I currently have a 5.4.2 Atmos set up. I also have two additional celling speakers that are positioned to maybe used a center and VOG on a Auro-3D set up.
    What is your advice/comments as to would this set up work for Auro-3D with good results?

    1. Depends on where your current tops are located…normally Auro requires a full height layer (additional speaker for each one of the bed speakers)

  27. Hi Nyal,
    I had to leave my paradigm 3.1 system in Mexico, when we sold our Condo. I have just built a new house and we have gotten our furniture from being stored for 9 years. I found I have 2 x Paradigm ADP 590 v4 dipole surrounds. I have one question: Could I use these as 2 fronts (L/R), toed in a bit. Sound would be reflected from side wall and front wall (from tweet/mid) and direct from woofer.

    Thanks for the help,


  28. hi nyal,

    your videos and tutorial are great I’ve been reading practically all of them.
    my question to you is this I have a 14 x 6 w x 13 x 8 d x 8′ ceiling room. I have an exsting 7.2 system in this room and i’m in the process of installing a 7.2.4 dolby atmos system but I have a dilemma. I want to install 4 ceiling speakers but my ceiling is concrete here in new York city. I’m going to use 4 polk atrium 6 indoor/outdoor speakers and mount them on kindorf which will be screwed to the ceiling and the polks do have a 45 degree dispersion. do I need to install these speakers directly aligned with the front speakers or can I install them a little wider than the front speakers? I only have one row of home theater seats that seat three. can I also install the ceiling speakers above each corner of the seats? my other problem is that have my left and right surrounds mounted on the side walls aligned with my home theater seats and my back surrounds Mounted on the back wall behind my seats. if install the ceiling speakers right above my back surrounds will this be a problem? or should I just install them on the side in-between my side surrounds and my back surrounds? I’ve been reading all of dolbys speaker guidelines and I need to get this right one time only I can’t afford any mistakes. is there anyway you can help me with this? at least some of your expert advice will be greatly appreciated. can also position the front ceiling speakers two feet in front of my home theater seats and to the side? please advise! thank you.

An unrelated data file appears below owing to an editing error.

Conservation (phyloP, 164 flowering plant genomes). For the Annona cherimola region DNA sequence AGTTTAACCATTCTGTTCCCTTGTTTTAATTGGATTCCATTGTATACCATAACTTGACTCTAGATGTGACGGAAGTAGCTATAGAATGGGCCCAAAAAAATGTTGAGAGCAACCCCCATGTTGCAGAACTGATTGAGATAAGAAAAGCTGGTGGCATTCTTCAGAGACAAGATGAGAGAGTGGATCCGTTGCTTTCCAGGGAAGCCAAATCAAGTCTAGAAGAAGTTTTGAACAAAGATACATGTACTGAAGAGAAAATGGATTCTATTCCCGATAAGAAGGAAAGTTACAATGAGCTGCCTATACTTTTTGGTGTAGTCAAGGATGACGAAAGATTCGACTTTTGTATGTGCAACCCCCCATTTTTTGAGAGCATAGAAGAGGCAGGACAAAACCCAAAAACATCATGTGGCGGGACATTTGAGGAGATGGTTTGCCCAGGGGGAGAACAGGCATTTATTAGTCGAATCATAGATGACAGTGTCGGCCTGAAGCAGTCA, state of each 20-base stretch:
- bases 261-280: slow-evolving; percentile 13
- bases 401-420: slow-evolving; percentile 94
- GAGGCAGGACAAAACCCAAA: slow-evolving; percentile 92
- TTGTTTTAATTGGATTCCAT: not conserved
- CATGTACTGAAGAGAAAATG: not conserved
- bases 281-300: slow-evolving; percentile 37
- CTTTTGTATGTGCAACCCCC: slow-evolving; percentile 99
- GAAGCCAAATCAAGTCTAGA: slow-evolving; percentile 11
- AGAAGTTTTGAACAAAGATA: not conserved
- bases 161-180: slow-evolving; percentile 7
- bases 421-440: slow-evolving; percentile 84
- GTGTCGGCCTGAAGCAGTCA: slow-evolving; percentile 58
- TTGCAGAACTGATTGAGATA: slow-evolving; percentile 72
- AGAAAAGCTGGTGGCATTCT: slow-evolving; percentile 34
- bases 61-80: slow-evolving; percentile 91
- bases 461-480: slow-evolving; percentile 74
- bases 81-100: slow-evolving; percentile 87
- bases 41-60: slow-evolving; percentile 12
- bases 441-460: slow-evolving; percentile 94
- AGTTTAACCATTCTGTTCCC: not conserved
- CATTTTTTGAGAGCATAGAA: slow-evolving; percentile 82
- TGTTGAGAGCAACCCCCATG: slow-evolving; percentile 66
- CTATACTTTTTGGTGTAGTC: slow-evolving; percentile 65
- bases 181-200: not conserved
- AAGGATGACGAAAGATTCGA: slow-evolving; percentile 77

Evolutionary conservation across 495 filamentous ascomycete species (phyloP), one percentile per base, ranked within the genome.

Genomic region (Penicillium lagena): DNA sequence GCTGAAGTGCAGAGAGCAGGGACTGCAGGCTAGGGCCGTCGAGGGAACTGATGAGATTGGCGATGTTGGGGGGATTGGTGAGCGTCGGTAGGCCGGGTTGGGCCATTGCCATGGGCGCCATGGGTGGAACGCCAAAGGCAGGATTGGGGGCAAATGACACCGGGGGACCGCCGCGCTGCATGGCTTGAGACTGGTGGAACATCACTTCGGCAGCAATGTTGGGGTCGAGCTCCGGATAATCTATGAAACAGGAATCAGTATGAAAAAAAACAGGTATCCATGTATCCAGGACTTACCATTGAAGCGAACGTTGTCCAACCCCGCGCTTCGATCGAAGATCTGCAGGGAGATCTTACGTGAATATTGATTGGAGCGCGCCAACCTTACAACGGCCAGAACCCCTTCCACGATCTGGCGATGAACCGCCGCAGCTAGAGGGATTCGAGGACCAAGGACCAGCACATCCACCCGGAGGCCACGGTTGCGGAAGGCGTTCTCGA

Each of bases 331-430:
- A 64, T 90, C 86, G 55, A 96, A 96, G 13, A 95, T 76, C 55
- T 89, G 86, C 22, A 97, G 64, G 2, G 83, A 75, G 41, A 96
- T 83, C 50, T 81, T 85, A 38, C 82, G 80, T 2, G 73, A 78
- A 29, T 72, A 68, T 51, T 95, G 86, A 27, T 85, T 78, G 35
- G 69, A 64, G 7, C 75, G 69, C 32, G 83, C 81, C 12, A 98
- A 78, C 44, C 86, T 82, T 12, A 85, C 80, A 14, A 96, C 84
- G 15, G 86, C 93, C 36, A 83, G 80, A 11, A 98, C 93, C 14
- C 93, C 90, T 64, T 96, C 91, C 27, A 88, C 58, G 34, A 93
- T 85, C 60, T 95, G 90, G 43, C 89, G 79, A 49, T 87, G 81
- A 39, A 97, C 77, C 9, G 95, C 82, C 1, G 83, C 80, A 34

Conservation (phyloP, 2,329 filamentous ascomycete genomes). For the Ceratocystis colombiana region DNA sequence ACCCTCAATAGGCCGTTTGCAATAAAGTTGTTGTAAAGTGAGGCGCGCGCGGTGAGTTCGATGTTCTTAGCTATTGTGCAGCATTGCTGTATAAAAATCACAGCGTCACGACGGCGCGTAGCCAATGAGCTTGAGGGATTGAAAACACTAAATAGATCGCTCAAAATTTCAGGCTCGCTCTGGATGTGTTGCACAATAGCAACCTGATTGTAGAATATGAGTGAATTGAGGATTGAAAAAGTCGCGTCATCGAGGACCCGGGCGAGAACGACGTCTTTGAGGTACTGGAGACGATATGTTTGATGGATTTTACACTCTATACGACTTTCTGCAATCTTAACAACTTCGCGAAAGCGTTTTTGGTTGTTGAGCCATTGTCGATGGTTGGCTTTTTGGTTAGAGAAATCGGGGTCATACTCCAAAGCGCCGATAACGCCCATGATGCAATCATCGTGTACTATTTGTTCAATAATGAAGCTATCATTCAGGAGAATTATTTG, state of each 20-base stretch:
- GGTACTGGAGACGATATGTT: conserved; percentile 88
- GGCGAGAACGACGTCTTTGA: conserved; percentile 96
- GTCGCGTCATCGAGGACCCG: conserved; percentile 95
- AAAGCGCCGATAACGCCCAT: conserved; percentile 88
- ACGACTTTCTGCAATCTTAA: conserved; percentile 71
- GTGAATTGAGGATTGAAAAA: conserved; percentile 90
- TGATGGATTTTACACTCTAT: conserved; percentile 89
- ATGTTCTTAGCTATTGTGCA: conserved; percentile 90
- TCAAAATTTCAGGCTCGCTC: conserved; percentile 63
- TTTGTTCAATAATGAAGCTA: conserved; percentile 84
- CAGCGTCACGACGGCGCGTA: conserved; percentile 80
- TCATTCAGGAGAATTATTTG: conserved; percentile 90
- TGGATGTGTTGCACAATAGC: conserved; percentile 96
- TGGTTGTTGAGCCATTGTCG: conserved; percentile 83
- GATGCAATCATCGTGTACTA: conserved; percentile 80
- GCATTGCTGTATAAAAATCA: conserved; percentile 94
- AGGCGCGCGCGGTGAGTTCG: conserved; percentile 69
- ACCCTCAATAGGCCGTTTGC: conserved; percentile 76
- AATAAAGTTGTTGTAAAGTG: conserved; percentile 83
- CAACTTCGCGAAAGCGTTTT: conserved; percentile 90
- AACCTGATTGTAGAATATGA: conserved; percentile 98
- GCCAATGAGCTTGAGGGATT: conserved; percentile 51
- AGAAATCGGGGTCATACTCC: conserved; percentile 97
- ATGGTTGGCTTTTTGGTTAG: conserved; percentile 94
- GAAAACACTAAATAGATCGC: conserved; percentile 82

1. Hi Charles, an important rule with the ceiling speakers is to maintain the angular separation to the bed speakers (LCR and surrounds). You need at least 30 degrees from the perspective of the main listening position…so put some painter’s tape up where you plan to put your speakers, then sit in the main seat and look at the angles from the bed to the height layer. If over 30, you are good, if less then you need to adjust. For bonus points you can check the angular separation in other seats.

        1. Hello Nyal,

          this is a follow up to our previous conversation, in regards to the Dolby Atmos on-ceiling speaker installation.
          you mentioned to me about the angular separation from the bed layer from my (MLP).
          well I followed your advise and measured the speaker angles from the (MLP) and these are my numbers using a string and a protractor.